Ghana: New Polytechnic Law Must Be Applied Carefully

Ho — The Chairman of the Ho Polytechnic Council, Prof. Frank Obed Kwami, has stressed the need for careful study and implementation of the new Polytechnic Law, Polytechnic Act 2007, Act 745, which has been enacted to replace Polytechnic Law 1992, PNDC Law 321.

He said section 3 (2) of the new law grants academic autonomy to Polytechnics, thereby making it possible for a Polytechnic, through its academic Board and Council to organize its own academic programmes.

Prof. Kwami, who was speaking at the 8th congregation of the Ho Polytechnic, to award Higher National Diploma (HND) and Diploma to 470 granduants who passed through the institute in 2006, expressed regret that already the Law was being interpreted in several ways, some of which were not in consonant with the existing aims and objectives of Polytechnic education in the country.

The Ho Polytechnic Chairman noted that what was missing in the educational system of the country was the relevant structures for the training of vocational and technical education, as well as the formation of an effective and sustainable human capital for the socio economic development of the country.

Prof. Kwami said human capital should be formed by investing in relevant knowledge and skills in the workforce and pointed out that government was aware of the structural deficiency and was making efforts to address the problem, which led to the formation of the National Council for Technical Education and Training (COTVET).

He stressed the need for government to re-examine the poor salaries and conditions of service for Polytechnic lecturers, which should be addressed quickly because with the proliferation of Private tertiary institutions, the demand for lecturers and supporting staff have become keen and competitive.

In a speech read for him by the Volta Regional Minister, Mr. Samuel Kofi Dzamesi , the Minister of Education, Science and Sports, Prof. Dominic Fobih, said government recognized the vital role Polytechnic education plays in national development, hence efforts are being made to improve on facilities at all the polytechnics.

He emphasized that Polytechnic education was to provide the manpower needs of the country in order to propel the nation into a middle income status by the year 2015. He further said that the new education policy prominently highlights technical, vocational and ICT which is relevant in nation building.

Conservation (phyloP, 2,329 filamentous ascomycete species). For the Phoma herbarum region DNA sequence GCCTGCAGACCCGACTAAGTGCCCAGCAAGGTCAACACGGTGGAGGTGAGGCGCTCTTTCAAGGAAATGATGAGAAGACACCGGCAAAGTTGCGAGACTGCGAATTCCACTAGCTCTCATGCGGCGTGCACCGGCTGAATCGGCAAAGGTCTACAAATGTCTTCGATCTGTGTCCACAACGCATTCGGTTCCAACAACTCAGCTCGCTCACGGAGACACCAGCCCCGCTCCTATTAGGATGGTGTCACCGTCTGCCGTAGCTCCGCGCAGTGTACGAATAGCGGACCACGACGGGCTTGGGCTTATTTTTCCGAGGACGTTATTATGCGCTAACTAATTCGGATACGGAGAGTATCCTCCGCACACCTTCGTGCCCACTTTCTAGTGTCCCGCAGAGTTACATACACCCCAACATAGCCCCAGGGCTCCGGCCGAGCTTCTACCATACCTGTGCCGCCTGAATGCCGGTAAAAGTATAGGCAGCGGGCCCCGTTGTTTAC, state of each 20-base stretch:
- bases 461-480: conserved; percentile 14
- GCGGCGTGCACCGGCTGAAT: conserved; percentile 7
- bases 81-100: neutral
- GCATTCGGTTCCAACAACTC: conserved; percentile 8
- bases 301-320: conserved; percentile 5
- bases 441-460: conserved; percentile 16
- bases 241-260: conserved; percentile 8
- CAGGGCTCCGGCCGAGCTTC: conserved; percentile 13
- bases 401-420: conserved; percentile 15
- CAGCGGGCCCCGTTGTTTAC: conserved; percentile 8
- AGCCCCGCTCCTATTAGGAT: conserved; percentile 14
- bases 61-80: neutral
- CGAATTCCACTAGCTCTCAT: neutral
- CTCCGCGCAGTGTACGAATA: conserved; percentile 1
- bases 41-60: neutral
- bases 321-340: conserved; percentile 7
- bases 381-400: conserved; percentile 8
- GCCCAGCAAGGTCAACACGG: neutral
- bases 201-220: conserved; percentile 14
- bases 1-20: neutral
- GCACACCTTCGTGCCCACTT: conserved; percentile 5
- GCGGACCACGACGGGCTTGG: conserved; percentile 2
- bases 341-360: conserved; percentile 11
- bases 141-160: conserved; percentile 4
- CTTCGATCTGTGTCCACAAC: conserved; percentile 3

The Education Minister said, competence-based concept of education was important to government since graduates of such training were of high demand on the job market because they were capable of establishing their own businesses and would be in good positions to employ others in order to reduce unemployment.

He also appealed to industry to support competence based education and training by offering practical training opportunities to students and teaching materials to the various technical institutions, as well as ensure that products from Polytechnics would be the right calibre to move the country forward.

The Rector of the Ho Polytechnic, Dr. K. A. Dzisi, said out of the total number of students who graduated , four students or one percent obtained first class , 246 0r 52 percent had second class Upper Division , 46 obtained second class lower Division and five students had a pass.

Dr. Dzisi said in order to attract more students to pursue science related subjects, the Ho Polytechnic has started what he called a 'bridging programme' in Science, English and Mathematics for Technical and Vocational School graduates, to provide them access to HND programmes. It is being run in conjunction with National Board for Professional and Technical Examinations (NABPTEX).

The Rector used the opportunity to advise the granduants to work hard in the competitive work environment in order to distinguish themselves at the work place, which would make them different from other personnel and uplift the image of the Polytechnic.

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